UEFA put Liverpool, Real Madrid fans at risk during 2022 Champions League final, report finds

UEFA-appointed investigators have said European footballing's ruling body bears the "primary responsibility" for chaotic security failures at the 2022 Champions League final in Paris that put the lives of Liverpool and Real Madrid fans at risk.

"It is remarkable that no one lost their life," the investigation panel wrote in a 220-page document published Monday regarding a near "mass fatality catastrophe" at the biggest club game in world football.

"The panel has concluded that UEFA, as event owner, bears primary responsibility for failures which almost led to disaster," the report said.

A failed security operation saw tens of thousands of fans held in increasingly crushed queues for hours before the May 28 game at the 75,000-capacity Stade de France, which is a key venue for the 2024 Paris Olympics.

Many fans were fired on with tear gas by police before the game, which was delayed by nearly 40 minutes. After Madrid's 1-0 win, dozens were robbed leaving the stadium by local residents in the impoverished Saint-Denis neighborhood.

UEFA statements during the chaos and after the game blamed Liverpool fans for arriving at the stadium late and using fake tickets to try to gain entry _ wrongly blamed on both counts, the report said.

An apology to Liverpool supporters for "the experiences of many of them'' and the unjust blaming was made Monday by UEFA general secretary Theodore Theodoridis.

Liverpool responded with a statement released on Tuesday which agreed with the report's findings, condemning UEFA for their handling of the Paris final and calling for the governing body to "fully and transparently" implement the recommendations made in the independent report.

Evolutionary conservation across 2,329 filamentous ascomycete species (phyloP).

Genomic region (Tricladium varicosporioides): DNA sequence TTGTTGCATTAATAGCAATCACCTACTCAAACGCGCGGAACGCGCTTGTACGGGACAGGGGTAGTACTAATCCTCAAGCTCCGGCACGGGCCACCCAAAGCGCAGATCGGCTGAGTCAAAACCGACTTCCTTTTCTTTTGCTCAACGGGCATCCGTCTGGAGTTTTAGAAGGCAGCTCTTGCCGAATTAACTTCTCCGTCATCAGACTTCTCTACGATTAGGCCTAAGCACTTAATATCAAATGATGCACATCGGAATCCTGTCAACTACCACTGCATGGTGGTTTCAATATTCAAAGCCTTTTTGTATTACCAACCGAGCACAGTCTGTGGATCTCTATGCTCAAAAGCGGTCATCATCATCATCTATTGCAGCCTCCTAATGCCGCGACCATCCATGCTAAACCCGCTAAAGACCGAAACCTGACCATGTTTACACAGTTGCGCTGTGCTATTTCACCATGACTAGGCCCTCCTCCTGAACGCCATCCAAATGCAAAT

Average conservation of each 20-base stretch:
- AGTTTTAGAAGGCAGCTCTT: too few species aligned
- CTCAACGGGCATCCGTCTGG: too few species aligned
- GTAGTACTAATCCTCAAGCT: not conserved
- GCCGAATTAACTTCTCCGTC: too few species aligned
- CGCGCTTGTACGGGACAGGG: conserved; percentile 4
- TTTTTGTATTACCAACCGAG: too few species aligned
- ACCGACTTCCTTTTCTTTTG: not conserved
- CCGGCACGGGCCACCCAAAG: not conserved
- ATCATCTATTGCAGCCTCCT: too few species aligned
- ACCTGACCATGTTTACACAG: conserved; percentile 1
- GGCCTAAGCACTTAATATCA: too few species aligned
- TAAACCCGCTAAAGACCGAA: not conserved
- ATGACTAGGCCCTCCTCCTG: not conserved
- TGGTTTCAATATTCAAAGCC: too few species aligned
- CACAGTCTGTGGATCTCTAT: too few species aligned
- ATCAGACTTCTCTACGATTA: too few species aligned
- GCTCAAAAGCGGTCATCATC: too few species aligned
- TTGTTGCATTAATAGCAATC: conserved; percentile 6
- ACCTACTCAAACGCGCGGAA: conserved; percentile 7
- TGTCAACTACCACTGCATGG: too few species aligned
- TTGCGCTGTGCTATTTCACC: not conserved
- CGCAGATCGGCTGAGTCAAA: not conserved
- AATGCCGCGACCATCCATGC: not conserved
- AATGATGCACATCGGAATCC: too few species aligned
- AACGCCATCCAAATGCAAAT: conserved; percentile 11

The statement read: "We implore UEFA to fully enact the recommendations as outlined by the Panel - no matter how difficult - to ensure supporter safety is the number one priority at the heart of every UEFA football fixture.

"We knew that it was critical to understand why both Liverpool and Real Madrid supporters found ourselves in the situation where supporters' safety was put at risk. We were determined to make sure a robust investigation was conducted in order that lessons are learned to ensure the safety of football supporters in Europe is never compromised again.

"Shocking false narratives were peddled in the immediate aftermath of that night in Paris; narratives that have since been totally disproven. The independent French Senate report published in July 2022 found Liverpool supporters were unfairly and wrongly blamed for the chaotic scenes to divert attention from the real organisational failures. 

"The Independent Senate report also published 15 recommendations for improvements. No action has been taken on these recommendations to date.

"It is shocking that more than 30 years after the Hillsborough disaster any club and our group of fans would be subject to such fundamental safety failings which have had such a devastating impact on so many. But even more concerning is the realisation that for families, friends and survivors of Hillsborough, Paris has only exacerbated their suffering." 

The panel, appointed seven months ago by UEFA, aimed blame Monday at leadership of both the soccer governing body and its commercial subsidiary UEFA Events, and French public authorities.